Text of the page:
There are a lot of narratives surrounding the causes of death for Student Commission- all of which are dependent on who you ask- but they all have a common theme: inefficiency.
Student Commission did too much, and what they did wasn’t done well.
Thus, when StuComm dissolved, the problem of who would take over their duties was solved rather quickly, and quite effectively.
The former StuComm duties have been thoroughly spread to other organizations: Office of Student Involvement handles the small number of activities and the Funding Board handles student organization budgeting.
It’s pretty clear that a redefined student commission, in order to be a well-functioning organization, should have one primary job that it can do well, and perform a unique function that isn’t covered by another group on campus.
The one thing that a student government can do that other groups can’t is maintain a presence within the faculty governance structure. This allows students to comment on potentially problematic campus policies before they are implemented, and is a key method for students to have their voices heard.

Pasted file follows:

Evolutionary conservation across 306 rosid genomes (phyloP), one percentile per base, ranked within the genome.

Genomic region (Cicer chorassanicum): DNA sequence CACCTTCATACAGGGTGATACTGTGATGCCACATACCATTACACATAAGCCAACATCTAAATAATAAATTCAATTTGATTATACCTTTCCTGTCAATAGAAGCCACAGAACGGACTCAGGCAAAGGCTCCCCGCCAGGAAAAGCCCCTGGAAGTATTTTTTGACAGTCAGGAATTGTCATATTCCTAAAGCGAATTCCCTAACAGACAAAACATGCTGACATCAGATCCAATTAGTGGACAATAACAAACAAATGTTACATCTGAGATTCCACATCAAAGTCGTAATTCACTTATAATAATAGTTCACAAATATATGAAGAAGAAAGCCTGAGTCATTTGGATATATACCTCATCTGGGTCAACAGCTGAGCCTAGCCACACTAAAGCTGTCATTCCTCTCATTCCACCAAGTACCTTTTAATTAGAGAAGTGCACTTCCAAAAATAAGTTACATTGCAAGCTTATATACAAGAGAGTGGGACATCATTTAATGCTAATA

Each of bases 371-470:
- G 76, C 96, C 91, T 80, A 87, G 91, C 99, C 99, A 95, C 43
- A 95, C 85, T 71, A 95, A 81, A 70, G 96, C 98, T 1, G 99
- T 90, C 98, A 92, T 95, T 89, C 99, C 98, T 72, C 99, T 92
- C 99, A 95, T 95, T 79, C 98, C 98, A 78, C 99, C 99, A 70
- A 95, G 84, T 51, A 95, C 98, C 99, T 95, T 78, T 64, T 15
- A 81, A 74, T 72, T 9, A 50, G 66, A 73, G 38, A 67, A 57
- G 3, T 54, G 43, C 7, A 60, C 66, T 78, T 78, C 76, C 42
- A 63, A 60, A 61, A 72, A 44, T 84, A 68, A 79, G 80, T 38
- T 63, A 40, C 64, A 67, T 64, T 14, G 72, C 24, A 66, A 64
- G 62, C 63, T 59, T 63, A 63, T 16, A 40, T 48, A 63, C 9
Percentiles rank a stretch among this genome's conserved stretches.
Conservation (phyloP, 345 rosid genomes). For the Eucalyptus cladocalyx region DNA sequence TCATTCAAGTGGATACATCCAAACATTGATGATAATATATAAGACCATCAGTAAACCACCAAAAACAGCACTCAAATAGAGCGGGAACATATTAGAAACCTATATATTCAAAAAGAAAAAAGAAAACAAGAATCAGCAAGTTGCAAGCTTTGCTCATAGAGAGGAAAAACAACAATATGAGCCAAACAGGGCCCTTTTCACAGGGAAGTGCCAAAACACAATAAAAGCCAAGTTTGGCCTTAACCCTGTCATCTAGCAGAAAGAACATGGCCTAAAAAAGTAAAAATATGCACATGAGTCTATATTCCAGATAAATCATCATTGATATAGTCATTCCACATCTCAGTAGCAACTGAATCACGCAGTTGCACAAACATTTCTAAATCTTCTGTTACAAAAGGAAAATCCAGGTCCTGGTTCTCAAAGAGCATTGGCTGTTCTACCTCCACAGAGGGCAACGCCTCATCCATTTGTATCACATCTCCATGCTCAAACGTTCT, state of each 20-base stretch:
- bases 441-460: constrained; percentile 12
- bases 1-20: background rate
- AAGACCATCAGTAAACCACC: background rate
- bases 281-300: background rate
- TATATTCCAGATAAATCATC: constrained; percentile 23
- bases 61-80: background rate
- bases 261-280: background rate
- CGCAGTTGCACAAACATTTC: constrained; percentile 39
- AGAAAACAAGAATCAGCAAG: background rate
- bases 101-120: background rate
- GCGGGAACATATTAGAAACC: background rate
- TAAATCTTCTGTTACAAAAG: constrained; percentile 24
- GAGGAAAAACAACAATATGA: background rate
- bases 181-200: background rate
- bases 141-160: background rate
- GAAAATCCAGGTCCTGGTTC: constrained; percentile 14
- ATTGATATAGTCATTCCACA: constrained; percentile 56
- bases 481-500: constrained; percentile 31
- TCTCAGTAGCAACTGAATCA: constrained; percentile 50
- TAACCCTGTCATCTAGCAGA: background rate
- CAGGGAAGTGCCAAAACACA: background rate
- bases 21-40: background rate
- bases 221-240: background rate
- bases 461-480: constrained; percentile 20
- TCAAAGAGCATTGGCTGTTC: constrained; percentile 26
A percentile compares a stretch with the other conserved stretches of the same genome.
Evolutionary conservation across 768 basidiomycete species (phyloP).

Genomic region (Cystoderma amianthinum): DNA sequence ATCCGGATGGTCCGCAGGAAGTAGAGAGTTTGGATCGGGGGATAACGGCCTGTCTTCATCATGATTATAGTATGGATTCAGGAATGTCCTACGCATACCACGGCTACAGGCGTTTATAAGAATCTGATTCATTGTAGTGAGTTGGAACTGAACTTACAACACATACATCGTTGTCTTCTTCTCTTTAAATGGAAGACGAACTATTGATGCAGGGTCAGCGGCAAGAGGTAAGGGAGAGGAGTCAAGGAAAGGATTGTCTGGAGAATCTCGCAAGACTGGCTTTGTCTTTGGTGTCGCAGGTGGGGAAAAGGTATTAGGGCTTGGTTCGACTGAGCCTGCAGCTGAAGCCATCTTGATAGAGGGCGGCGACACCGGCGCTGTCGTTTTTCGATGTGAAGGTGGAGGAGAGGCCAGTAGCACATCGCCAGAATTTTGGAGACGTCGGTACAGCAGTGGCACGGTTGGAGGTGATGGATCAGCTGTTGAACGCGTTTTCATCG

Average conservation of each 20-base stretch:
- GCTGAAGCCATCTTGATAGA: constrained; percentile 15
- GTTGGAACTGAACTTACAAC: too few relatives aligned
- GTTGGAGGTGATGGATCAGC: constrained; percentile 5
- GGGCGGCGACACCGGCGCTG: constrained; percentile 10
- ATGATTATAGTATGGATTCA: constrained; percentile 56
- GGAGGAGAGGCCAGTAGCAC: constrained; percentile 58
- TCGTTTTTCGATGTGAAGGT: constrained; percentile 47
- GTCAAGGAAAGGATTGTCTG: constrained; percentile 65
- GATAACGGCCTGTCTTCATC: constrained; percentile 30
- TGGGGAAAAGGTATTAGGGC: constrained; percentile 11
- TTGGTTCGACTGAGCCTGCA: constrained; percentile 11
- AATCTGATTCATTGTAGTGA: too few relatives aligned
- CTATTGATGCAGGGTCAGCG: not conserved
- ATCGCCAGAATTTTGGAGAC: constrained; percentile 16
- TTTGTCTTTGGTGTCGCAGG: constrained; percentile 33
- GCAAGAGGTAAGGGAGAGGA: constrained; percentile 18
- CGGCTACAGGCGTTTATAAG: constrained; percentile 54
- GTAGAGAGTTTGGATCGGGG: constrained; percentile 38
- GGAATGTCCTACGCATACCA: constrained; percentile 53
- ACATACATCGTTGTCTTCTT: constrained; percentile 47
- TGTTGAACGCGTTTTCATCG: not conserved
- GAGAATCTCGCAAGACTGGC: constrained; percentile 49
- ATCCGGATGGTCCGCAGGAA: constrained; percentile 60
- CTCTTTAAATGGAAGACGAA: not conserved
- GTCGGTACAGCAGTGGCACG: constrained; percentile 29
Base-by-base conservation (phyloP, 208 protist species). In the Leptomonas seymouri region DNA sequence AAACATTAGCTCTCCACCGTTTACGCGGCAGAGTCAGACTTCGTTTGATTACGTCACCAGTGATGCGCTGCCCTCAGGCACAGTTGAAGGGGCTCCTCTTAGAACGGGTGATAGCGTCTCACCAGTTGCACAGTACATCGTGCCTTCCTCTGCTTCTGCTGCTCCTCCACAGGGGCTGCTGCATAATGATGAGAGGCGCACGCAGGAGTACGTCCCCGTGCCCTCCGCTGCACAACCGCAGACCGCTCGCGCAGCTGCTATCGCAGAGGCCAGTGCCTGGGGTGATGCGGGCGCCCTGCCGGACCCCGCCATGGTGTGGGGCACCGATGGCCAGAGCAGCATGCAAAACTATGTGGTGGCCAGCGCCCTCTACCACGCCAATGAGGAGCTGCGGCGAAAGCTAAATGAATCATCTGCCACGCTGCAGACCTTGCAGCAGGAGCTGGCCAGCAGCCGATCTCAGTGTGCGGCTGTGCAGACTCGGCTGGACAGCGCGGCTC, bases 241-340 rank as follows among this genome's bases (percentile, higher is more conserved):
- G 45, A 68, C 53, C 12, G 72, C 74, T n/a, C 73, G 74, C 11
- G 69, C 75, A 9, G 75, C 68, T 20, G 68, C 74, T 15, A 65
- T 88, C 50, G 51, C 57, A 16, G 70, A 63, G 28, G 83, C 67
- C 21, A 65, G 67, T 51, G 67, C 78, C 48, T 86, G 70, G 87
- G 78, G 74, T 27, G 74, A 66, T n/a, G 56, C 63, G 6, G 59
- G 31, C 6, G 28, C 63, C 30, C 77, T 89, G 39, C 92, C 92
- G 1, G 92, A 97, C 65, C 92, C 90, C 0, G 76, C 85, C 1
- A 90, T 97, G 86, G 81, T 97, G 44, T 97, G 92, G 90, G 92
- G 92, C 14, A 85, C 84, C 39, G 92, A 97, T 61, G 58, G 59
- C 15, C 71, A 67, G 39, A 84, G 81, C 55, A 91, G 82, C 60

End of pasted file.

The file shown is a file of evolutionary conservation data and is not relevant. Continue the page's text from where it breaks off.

This is being taken care of by an interim body, which is a makeshift government structure that should be refined and developed into a proper student government.
So, when I get the question of whether we really need a student government for this campus to function, you’re asking the wrong question.
Campus life wouldn’t fall apart if we didn’t have one, but we’d also be giving up an opportunity to make life here better.
A student government would create an avenue for the whole body to solve the smaller problems that are experienced on a daily basis. Even the small suggestions made during committee sessions can have a sizeable impact on people.
Used properly, it would also give campus activists a more direct path to solve widespread issues.
So yes, it would be beneficial to create a student government, but we do not need it to fulfil all the duties that it used to. This will create a functional group that can really advocate for students on the things that matter to them.